A Bible Has No Place in a Memorial Display at the U.S. Navy Hospital in Okinawa

If you visit a military base or veterans’ hospital, there’s a good chance you’ll see a “Missing Man” table dedicated to prisoners of war or those missing in action.

Those POW/MIA tables include a number of symbolic artifacts (a white cloth representing pure motives, a yellow ribbon representing hope for their return, a slice of lemon representing their bitter fate, etc). Every now and then, however, we hear about a table that includes a Bible.

While no one has any problem with the memorials themselves, the book’s addition makes you wonder why the government is promoting Christianity. After all, it’s not like casualties of war always believe in God. In a way, putting a Bible on that table perpetuates the false notion that there are no atheists in foxholes.

In the past, when groups like the Military Religious Freedom Foundation have pointed out the problems with this, the Bible has been removed (though not without controversy).

But the latest incarnation of this Christian table is getting a lot of headlines. It involves a memorial at the U.S. Naval Hospital in Okinawa, Japan, the Navy’s largest overseas hospital:

According to a letter from MRFF founder and president Mikey Weinstein (on behalf of more than two dozen mostly Christian clients) to Rear Admiral Paul D. Pearigen, this Bible has to go:

The issue here is that by including a Bible as part of the POW/MIA Display in the public Galley, it signifies two things. First, that this is an official, command-endorsed Display. Second, that the command is endorsing Christianity (versus other major religions or non-religious beliefs) as expressed in the Christian Bible to the total exclusion of any other belief systems or non-belief traditions.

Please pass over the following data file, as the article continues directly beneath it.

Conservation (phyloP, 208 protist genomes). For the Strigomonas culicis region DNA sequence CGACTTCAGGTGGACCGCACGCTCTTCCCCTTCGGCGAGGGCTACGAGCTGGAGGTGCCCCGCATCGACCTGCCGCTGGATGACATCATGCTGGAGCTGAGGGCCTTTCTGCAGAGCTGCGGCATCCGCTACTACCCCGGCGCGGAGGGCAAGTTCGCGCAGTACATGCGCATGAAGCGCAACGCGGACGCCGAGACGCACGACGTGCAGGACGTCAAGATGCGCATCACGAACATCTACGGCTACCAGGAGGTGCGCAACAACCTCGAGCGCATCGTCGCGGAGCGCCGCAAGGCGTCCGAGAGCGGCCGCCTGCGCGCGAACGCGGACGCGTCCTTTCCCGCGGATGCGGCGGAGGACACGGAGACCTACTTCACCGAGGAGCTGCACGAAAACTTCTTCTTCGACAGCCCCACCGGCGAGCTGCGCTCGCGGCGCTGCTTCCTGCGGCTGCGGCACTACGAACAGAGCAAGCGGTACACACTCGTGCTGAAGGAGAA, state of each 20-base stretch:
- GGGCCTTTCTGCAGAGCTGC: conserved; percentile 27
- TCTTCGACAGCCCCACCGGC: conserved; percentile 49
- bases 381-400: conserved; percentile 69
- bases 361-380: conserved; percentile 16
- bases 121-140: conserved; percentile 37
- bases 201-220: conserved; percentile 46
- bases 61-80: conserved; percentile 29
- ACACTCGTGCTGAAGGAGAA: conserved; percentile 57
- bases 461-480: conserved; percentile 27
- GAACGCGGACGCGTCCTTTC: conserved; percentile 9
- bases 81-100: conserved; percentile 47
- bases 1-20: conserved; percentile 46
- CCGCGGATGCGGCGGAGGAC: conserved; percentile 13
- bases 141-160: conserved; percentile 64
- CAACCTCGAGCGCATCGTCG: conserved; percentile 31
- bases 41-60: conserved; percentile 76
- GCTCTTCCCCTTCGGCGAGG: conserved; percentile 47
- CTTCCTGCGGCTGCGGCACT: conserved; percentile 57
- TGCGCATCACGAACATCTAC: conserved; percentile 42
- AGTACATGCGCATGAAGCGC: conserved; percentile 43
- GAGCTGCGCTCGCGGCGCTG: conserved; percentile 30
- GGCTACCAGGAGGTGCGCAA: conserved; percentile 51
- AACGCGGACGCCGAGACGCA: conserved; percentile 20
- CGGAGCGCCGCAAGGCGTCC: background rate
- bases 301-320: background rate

Even more than the suggestion is the direct message about what the Bible represents, as explained in a placard next to the table:

The Bible represents the strength gained through faith to sustain those lost from our country, founded one nation under God.

That runs afoul of the First Amendment and our actual history. We’re not and never have been a “nation under god,” no matter the demographics. And, again, people lost to war are not universally Christian.

Weinstein says he spoke to a Judge Advocate General (JAG) assigned to that hospital but couldn’t get a clear answer as to when the issue would be discussed internally, which is why he filed a formal complaint. MRFF isn’t asking for money. They just request that the Bible be removed, the placard modified, and an investigation conducted as to how this display got there.

The Navy said on Friday that they would be investigating the matter.

Weinstein told me last night that, if the display is not modified, they will file an Inspector General Complaint (which would maintain the clients’ anonymity). Why that route? It would allow everyone involved to avoid the “three R’s”: Reprisal, retribution, and revenge.

And while church/state separation advocates are likely aware of this, Weinstein added that “Pulling that Bible is not Christian victimization. It’s Christian equalization.”

In other words, his request isn’t about persecution. It’s about neutrality.

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